At any rate, when those gaskets go, the oil likes to leak out onto the exhaust manifold and then smoke gets sucked into the car through the vents. It can get so nasty you don't even want to drive the car. It would suck to have that issue a few thousand miles after putting the motor back in the car, which was my only point.

My indie has a 560SEL that was abandoned at their shop because it had that problem. The owner didn't want to pony up for the head gasket job, and the smoke was too awful to tolerate. I've been salivating on that car, since other than the color of the seats, it matches mine perfectly and would make an excellent donor car. I'm waiting for that phone call that they've finally liened it...

1990 300SE "Corinne"- 145k daily driver - street modified differential - PARTING OUT OR SELLING SOON - PORTLAND OR. AREA - PM ME FOR DETAILS
1988 560SEL "Gunther"- 190K passes anything except a gas station
1997 S420 - 265k just bought it with a rebuilt trans. Lovely condition
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Old 12-10-2010, 08:56 PM
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Location: Atlanta, GA
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If the engine is out, I'd @ the VERY get the engine on a stand, drop the lower pan and pull a main and rod bearing or two.. Depending on how the engine has been treated you may be surprised by what you find.. If the bearings are showing signs now is the time! A new oil pump is likely un-neccesary, but it does buy piece of mind.

Unless the bearings are Toast and the journals a mess installing a set of standards isn't going to be a big deal. If you use plastigauge properly you can get accurate results, just so many people screw it up when doing so.
Clean, clean, clean and assemble with thought and care. 3X check your torque, mark each fastener when completed. You'll be spot on just as the factory was.

If the engine needs time-serting, I have the jig and tools required.

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Jonathan Hodgman
Enthusiast Service, Restoration & Tuning.
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Located in the Atlanta area
Specializing in all pre and post merger AMG's including Hammers and DOHC M117 engines.
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Old 09-16-2016, 10:51 AM
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Question 1987 MB 560SEL

Hi All. I know its an old topic! My father has an 1987 MB 560SEL and its sitting in our drive way for the past couple of years in Putnam County, NY. Hard to believe that after all these years and harsh winters that there is hardly if not any rust on this vehicle!! Would love to get it back on the road and its not starting. My father tells me the 1987 560 SEL burns a lot of oil. My friend recommended that I either rebuilt the Carburetor or the engine.

If anyone has any valid recommendations would appreciate and thank you in advance.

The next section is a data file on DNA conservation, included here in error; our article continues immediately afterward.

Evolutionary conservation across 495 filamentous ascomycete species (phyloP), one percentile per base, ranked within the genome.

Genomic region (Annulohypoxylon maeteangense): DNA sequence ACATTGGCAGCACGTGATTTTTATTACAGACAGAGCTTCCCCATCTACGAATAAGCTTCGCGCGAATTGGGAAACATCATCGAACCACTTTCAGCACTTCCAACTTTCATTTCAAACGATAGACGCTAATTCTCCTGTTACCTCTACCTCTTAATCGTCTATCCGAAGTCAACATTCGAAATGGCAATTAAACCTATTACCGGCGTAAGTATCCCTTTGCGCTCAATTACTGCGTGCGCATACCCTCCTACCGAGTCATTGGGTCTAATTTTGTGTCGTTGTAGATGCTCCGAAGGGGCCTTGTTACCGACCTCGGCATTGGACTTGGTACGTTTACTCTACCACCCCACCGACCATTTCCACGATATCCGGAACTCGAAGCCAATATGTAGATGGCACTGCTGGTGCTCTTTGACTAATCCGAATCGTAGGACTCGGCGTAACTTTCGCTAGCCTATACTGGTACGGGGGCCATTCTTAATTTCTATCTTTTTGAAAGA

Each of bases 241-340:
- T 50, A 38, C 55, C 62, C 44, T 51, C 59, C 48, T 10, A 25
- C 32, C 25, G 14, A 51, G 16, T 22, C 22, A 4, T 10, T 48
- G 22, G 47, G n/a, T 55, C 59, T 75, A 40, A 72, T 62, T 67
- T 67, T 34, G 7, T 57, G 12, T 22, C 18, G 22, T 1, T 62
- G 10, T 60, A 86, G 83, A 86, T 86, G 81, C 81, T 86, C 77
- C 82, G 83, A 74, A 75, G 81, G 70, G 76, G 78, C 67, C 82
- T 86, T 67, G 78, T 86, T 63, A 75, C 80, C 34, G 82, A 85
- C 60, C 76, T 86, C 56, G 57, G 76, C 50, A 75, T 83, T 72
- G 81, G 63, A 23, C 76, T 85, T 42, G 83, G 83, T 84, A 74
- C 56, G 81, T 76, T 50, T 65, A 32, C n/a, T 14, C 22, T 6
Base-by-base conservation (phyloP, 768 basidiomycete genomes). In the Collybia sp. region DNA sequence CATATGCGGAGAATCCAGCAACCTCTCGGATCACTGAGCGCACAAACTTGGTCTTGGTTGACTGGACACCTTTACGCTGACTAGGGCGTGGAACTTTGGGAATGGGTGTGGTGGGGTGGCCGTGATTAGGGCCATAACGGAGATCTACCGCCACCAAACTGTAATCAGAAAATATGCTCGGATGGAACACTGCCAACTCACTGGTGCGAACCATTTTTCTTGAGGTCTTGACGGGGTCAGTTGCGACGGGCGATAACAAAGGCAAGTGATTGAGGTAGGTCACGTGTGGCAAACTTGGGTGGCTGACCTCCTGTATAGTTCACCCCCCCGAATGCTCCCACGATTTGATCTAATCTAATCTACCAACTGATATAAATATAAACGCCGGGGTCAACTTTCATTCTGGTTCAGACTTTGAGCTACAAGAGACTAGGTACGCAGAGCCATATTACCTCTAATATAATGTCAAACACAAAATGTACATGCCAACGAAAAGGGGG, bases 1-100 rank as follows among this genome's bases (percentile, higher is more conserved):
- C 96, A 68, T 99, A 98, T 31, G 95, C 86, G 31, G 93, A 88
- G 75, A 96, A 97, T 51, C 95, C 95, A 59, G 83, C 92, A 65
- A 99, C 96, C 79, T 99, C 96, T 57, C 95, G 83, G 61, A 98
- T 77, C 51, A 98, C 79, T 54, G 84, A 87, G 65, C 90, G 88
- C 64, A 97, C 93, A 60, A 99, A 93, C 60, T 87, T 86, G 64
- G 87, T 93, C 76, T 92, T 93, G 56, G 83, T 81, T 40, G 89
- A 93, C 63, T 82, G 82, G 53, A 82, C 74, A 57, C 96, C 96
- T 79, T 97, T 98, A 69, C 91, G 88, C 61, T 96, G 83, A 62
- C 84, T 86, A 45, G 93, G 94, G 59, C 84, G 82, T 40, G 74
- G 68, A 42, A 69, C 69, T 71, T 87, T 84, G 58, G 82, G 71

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Old 09-16-2016, 10:58 AM
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Location: Long Island, NY
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welcome, but...

you'll want to start a new thread about dad's car and what is a good thing to do to get it started.

In that thread, you'll discover that it's got a fuel injected engine (no carb) and that its fuel injection system get gummy from sitting for years and needs cleaning most likely.

Burning oil is a relative concept too. A quart of oil over 1,000 miles is within "acceptable limits". It has 8 quarts in the pan, but don't let 3 of those quarts burn away or you're looking for real trouble.

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Old 09-17-2016, 05:18 PM
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Location: los angeles
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Ive rebuilt several of those 560 and 420 sels,you will need to do a valve job at your mileage new guides and possibly exhaust valves , new timing chain, replace all plastic rails, the bottom end unless not maintained can be left alone,my brothers 420 has 500,000 on original bottom end,all the others went to about 280,000 miles or more
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Old 09-17-2016, 07:52 PM
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Posts: 7,515
Given the car is based in chilly NY rather than sunny LA, it's engine life will be reduced. A 20*F start with cold oil bypasses the filter and it will take a bit for oil pressure to build. And, it will take a bit longer for oil to make it's way to the valve train.

Add in a longer amount of time for warm up ( rich mixtures ) and even longer for the oil to get hot, oil contamination is a real issue.

I remember the Toyota ads that touted vehicles with 200 K miles, it seemed that all were from sunny states and none from salty cold areas.